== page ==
Gobind Behari Lal

Gobind Behari Lal
Born (1889-10-09)October 9, 1889
Delhi, British India
Died April 1, 1982(1982-04-01) (aged 92)
Cause of death Cancer
Other names Gobind Bihari Lal
Citizenship Indian
Education B.Sc.
Alma mater Punjab University
University of California, Berkeley
Occupation Journalist
Employer Hearst Newspapers
Organization Ghadar Party
Title President of the National Association of Science Writers
Term 1940–41
Predecessor William L. Laurence
Successor John Joseph O'Neill
Movement Indian independence movement
Parent(s) Bishan Lal, Jagge Devi
Relatives Har Dayal
Awards Pulitzer Prize (1937)
Padma Bhushan (1969)

Gobind Behari Lal was an Indian-American journalist and independence activist. A relative and close associate of Lala Har Dayal, he joined the Ghadar Party and participated in the Indian independence movement. He arrived the United States on a scholarship to study at the University of California, Berkeley. Later, he worked as a science editor for the Hearst Newspapers. In 1937, he became the first Indian to win the Pulitzer Prize.[1]

Early life

Gobind Behari Lal was born to Bishan Lal, the Governor of the Bikaner princely state. His mother's name was Jagge Devi.[2] He obtained B.Sc. and M.A. degrees from the Punjab University at Lahore. He served as an assistant professor at the University from 1909 to 1912.

Lal was the cousin of the Indian nationalist Lala Har Dayal's wife, and participated in the Indian independence movement. Har Dayal set up the Guru Govind Singh Sahib Educational Scholarship to encourage Indian students to gain scientific education. Lal began attending the University of California, Berkeley in 1912 on this scholarship.[3] He completed his postgraduate education there.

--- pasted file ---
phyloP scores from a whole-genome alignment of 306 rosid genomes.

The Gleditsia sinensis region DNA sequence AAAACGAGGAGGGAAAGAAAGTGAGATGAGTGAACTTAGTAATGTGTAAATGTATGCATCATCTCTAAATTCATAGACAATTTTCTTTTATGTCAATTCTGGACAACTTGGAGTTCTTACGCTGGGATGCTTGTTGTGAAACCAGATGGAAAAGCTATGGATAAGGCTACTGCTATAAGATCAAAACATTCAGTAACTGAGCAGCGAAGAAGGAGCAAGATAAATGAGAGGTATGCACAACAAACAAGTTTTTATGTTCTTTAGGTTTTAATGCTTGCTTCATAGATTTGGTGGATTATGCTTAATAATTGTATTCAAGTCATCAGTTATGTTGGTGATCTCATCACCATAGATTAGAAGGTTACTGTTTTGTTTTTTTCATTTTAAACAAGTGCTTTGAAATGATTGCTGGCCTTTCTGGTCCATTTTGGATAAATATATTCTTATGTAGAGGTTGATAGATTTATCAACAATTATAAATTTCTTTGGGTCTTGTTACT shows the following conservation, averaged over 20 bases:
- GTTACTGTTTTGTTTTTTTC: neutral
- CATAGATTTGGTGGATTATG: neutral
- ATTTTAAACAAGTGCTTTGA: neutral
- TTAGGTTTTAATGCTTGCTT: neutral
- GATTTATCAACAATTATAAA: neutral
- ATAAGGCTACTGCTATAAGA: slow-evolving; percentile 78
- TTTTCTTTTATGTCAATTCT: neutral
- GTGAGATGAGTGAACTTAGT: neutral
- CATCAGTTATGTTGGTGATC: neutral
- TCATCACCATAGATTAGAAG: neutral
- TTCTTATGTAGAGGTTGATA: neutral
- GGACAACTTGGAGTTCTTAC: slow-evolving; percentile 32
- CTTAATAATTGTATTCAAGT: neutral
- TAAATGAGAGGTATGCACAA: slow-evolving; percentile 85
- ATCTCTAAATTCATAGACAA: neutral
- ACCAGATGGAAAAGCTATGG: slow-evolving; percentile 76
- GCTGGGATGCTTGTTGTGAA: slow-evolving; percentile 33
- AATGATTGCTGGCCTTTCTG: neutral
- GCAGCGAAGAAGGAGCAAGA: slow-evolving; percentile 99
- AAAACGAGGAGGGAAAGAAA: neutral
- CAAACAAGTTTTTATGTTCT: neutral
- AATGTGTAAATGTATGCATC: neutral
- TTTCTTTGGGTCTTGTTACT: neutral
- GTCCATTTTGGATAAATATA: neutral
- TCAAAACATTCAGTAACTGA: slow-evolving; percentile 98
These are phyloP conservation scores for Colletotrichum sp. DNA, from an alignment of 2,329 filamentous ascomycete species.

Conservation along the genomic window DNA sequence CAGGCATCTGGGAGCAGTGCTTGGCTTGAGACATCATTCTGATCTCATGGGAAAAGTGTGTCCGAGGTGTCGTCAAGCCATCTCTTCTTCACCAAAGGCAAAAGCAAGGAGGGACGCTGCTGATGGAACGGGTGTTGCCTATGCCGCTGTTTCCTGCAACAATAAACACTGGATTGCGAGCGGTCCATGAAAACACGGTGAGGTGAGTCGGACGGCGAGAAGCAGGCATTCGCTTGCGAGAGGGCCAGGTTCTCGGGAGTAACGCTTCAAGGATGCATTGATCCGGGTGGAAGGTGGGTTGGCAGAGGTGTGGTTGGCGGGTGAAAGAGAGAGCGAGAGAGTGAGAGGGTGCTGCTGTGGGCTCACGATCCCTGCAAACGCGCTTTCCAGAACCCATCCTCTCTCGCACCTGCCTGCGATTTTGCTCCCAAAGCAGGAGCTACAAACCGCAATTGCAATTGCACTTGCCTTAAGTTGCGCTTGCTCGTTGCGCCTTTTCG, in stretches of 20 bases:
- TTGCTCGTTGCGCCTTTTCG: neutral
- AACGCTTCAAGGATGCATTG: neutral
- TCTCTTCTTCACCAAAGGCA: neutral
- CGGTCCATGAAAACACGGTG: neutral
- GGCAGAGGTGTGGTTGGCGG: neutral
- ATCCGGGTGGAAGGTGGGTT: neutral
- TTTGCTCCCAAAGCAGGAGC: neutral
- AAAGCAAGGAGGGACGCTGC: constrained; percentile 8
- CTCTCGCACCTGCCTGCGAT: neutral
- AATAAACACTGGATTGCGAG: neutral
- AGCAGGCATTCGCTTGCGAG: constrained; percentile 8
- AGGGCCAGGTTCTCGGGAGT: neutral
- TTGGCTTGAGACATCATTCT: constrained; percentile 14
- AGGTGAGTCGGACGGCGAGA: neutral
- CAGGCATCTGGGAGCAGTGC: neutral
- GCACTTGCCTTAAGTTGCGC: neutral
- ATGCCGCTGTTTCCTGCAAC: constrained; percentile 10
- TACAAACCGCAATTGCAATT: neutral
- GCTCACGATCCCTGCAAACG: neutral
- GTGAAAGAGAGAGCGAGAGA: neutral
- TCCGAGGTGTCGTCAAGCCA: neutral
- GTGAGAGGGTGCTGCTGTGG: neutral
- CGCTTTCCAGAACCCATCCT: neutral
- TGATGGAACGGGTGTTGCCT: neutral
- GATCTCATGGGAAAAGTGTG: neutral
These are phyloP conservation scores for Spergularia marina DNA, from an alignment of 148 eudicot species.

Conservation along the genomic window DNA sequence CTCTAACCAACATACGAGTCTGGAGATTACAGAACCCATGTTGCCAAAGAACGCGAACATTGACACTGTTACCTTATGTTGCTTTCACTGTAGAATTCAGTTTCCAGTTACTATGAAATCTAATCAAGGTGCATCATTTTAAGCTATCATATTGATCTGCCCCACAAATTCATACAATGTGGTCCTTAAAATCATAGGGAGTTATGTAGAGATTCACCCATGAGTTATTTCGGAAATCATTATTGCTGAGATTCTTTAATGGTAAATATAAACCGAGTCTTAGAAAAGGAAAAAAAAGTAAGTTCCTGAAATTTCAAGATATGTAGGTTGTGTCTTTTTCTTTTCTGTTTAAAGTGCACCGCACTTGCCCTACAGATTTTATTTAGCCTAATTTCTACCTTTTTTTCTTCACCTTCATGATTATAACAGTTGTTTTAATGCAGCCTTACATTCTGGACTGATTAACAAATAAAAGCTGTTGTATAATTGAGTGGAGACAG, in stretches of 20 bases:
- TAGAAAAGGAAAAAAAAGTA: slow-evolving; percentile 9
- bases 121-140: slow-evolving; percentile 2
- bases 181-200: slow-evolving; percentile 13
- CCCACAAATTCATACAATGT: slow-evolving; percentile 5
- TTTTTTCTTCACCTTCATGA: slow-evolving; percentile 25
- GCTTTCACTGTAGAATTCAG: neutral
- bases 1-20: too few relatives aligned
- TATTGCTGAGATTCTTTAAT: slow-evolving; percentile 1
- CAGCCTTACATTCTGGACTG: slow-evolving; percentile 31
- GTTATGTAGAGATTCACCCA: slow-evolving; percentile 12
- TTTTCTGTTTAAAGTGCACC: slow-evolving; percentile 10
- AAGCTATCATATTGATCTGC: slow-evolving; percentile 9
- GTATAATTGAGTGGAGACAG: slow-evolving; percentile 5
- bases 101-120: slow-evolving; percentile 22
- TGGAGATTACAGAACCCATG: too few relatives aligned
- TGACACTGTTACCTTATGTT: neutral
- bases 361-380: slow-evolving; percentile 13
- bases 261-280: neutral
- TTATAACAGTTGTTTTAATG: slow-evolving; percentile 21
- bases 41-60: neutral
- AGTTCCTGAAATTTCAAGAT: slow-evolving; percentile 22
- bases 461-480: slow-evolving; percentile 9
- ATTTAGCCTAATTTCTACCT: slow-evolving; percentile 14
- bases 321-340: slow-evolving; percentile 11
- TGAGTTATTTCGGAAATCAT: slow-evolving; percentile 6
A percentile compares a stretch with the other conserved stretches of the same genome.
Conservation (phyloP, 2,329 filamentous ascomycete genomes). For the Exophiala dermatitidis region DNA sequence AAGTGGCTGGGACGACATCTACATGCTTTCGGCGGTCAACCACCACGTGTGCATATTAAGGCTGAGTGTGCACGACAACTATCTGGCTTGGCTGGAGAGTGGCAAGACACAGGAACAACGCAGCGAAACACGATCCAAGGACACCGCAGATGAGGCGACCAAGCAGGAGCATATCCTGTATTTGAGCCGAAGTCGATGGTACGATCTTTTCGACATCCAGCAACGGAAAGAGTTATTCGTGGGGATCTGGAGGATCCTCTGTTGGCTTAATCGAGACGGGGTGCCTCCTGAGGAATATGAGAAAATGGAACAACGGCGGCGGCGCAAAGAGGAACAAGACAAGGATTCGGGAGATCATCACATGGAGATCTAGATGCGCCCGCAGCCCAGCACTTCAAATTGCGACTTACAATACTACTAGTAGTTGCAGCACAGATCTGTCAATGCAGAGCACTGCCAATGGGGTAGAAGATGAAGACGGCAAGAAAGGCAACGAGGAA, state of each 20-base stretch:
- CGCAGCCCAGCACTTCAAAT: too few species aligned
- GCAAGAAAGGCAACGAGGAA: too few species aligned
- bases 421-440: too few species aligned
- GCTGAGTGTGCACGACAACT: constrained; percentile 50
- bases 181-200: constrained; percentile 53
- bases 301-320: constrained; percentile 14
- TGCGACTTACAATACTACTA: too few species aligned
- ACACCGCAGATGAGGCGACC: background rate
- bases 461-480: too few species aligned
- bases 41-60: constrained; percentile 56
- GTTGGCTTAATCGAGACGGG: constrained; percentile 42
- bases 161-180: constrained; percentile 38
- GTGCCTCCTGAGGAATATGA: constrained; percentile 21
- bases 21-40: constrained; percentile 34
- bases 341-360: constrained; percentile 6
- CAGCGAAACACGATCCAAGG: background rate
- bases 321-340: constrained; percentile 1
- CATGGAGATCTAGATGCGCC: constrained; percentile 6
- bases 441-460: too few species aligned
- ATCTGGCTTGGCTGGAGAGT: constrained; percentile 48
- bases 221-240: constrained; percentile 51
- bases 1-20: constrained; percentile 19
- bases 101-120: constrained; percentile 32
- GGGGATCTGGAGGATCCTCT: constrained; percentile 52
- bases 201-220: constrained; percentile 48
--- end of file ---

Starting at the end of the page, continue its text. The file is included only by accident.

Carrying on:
Lal served as the Science Editor for The San Francisco Examiner from 1925 to 1930. He was the first journalist to use the term "Science Writer" in his byline.[2] He went on to work for other Hearst Newspapers concerns in San Francisco, New York and Los Angeles.[4] Lal wrote on a variety of topics, and interviewed many notable figures, including Albert Einstein, Mohandas K. Gandhi, H. L. Mencken, Edna St. Vincent Millay, Enrico Fermi and Max Planck.[2]

Lal shared the 1937 Pulitzer Prize for Reporting with John J. O'Neill, William L. Laurence, Howard W. Blakeslee and David Dietz. The group won the award for their coverage of science at the tercentenary of the Harvard University.[5]

Lal was one of the founding members of the National Association of Science Writers, and served as the Association's President in 1940.[2]

Lal died of cancer in 1982 at the age of 92, a few weeks after writing his last article.[4]

Awards and recognitions

The Gobind Behari Lal Scholarship in Science Journalism awarded by the Center for South Asia Studies of UC Berkeley was named after him.[7]


  1. "Indians hit the highspots in American journalism". The Times of India. 2013-03-16. Retrieved 2013-03-16.
  2. 1 2 3 4 Elizabeth A. Brennan; Elizabeth C. Clarage (1999). Who's Who of Pulitzer Prize Winners. Greenwood Publishing Group. p. 559. ISBN 978-1-57356-111-2. Retrieved 16 March 2013.
  3. "Echoes of Freedom: Gobind Behari Lal". UC Berkeley. Retrieved 2013-03-16.
  4. 1 2 "Obituary: Gobind Behari Lal, reporter; shared Pulitzer Prize in 1937". New York Times. 1982-04-03. Retrieved 2013-03-16.
  5. "Pulitzer Prizes: Reporting". Retrieved 2013-03-16.
  6. "Padma Awards" (PDF). Ministry of Home Affairs, Government of India. 2015. Retrieved July 21, 2015.
  7. "Privately funded programs". Center for South Asia Studies, UC Berkeley. Retrieved 2013-03-16.
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